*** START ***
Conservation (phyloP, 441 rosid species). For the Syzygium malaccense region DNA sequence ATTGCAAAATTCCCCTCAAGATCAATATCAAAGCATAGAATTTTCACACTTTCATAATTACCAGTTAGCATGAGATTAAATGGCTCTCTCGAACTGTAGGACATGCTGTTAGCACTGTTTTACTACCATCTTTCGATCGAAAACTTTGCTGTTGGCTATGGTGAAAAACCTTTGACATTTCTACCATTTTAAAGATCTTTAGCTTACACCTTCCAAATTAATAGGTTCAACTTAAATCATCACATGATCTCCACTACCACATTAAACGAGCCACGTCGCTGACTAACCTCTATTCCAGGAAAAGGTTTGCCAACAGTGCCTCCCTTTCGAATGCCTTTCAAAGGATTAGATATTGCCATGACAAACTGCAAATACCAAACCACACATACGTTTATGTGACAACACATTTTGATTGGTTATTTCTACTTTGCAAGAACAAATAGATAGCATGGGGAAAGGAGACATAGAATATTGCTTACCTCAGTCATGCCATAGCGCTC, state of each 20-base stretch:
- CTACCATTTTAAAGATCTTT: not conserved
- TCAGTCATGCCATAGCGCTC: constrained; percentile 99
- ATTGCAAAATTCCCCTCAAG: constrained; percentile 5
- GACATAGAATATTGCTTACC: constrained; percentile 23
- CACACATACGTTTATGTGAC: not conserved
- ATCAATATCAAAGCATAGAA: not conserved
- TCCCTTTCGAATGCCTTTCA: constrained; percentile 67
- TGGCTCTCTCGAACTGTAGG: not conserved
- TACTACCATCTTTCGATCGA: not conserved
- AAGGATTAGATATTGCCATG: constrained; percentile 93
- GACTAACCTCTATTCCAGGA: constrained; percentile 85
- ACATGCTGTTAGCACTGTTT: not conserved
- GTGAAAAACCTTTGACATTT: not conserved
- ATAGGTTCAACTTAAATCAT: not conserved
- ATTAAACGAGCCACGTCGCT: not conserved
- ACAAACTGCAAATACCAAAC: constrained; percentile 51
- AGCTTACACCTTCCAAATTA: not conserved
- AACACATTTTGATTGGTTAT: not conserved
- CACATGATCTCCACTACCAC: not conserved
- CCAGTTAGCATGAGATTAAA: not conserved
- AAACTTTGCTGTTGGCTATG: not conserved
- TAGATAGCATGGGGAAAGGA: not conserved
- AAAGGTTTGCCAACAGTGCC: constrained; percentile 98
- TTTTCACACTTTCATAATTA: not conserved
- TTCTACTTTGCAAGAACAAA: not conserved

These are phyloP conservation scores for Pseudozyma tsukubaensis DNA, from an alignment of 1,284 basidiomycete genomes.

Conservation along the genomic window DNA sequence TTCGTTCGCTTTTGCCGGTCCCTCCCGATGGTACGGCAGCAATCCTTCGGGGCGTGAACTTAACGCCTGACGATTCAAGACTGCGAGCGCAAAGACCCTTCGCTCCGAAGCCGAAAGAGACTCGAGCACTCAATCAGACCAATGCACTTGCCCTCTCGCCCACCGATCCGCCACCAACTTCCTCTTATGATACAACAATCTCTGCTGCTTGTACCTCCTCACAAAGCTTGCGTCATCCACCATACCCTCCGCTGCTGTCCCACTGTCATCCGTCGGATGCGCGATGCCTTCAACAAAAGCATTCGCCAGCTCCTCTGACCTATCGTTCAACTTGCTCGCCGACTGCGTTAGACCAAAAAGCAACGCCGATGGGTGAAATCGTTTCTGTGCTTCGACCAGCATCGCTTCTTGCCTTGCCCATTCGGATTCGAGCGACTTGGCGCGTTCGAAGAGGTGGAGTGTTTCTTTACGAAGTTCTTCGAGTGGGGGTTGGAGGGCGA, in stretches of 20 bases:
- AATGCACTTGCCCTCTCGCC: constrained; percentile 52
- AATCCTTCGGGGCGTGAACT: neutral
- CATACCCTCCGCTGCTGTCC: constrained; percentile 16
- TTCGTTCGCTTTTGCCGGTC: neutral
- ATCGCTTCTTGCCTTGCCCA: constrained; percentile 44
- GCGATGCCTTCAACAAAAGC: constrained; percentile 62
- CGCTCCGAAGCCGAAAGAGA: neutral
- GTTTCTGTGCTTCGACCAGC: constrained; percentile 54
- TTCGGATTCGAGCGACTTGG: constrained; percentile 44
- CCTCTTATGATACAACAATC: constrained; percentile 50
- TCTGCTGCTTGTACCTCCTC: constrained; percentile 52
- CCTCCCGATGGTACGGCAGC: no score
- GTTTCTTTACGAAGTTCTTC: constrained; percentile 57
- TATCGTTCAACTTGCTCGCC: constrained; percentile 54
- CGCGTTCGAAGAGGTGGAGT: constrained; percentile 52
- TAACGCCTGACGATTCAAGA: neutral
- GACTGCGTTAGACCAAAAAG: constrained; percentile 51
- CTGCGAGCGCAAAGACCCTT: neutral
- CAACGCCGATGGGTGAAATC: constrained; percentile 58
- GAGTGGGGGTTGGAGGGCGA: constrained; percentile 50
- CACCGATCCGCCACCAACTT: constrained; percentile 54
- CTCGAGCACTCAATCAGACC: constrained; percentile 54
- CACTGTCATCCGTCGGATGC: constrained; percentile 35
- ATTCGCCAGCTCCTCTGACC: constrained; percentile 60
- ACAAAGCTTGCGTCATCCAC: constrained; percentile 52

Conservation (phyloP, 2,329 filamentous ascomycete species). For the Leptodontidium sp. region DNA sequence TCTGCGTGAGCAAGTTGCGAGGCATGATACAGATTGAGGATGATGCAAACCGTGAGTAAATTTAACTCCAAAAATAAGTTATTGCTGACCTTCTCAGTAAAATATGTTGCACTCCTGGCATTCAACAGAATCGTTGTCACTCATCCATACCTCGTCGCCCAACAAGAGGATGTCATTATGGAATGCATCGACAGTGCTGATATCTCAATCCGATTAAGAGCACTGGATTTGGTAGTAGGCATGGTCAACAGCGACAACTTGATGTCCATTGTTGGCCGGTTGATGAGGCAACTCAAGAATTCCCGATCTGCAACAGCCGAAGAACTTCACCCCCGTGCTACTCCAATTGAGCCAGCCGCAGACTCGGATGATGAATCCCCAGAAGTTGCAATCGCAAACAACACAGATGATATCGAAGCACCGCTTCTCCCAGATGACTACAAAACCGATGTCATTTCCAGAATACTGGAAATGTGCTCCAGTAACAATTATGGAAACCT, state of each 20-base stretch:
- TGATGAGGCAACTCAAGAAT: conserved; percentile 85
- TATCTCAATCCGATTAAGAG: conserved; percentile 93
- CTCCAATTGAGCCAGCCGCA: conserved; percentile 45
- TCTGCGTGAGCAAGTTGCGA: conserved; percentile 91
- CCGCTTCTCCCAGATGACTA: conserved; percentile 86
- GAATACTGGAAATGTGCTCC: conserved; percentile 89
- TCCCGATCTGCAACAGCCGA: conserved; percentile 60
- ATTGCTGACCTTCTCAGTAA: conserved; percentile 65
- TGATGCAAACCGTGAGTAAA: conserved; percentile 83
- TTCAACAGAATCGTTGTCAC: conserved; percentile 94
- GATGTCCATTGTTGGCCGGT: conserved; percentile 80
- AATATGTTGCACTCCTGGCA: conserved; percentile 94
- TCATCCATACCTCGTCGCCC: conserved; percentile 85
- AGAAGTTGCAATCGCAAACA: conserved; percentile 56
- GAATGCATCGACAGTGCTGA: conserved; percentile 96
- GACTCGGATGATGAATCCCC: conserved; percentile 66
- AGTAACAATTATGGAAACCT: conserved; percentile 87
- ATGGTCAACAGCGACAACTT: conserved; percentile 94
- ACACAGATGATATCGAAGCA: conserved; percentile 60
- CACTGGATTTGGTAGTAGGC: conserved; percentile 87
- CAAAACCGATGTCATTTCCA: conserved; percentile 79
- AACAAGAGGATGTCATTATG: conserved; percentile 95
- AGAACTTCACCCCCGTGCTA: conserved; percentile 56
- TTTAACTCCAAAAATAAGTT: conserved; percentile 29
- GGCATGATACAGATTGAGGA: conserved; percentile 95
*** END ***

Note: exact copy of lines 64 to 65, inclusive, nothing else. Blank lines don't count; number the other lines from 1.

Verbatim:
- TTCAACAGAATCGTTGTCAC: conserved; percentile 94
- GATGTCCATTGTTGGCCGGT: conserved; percentile 80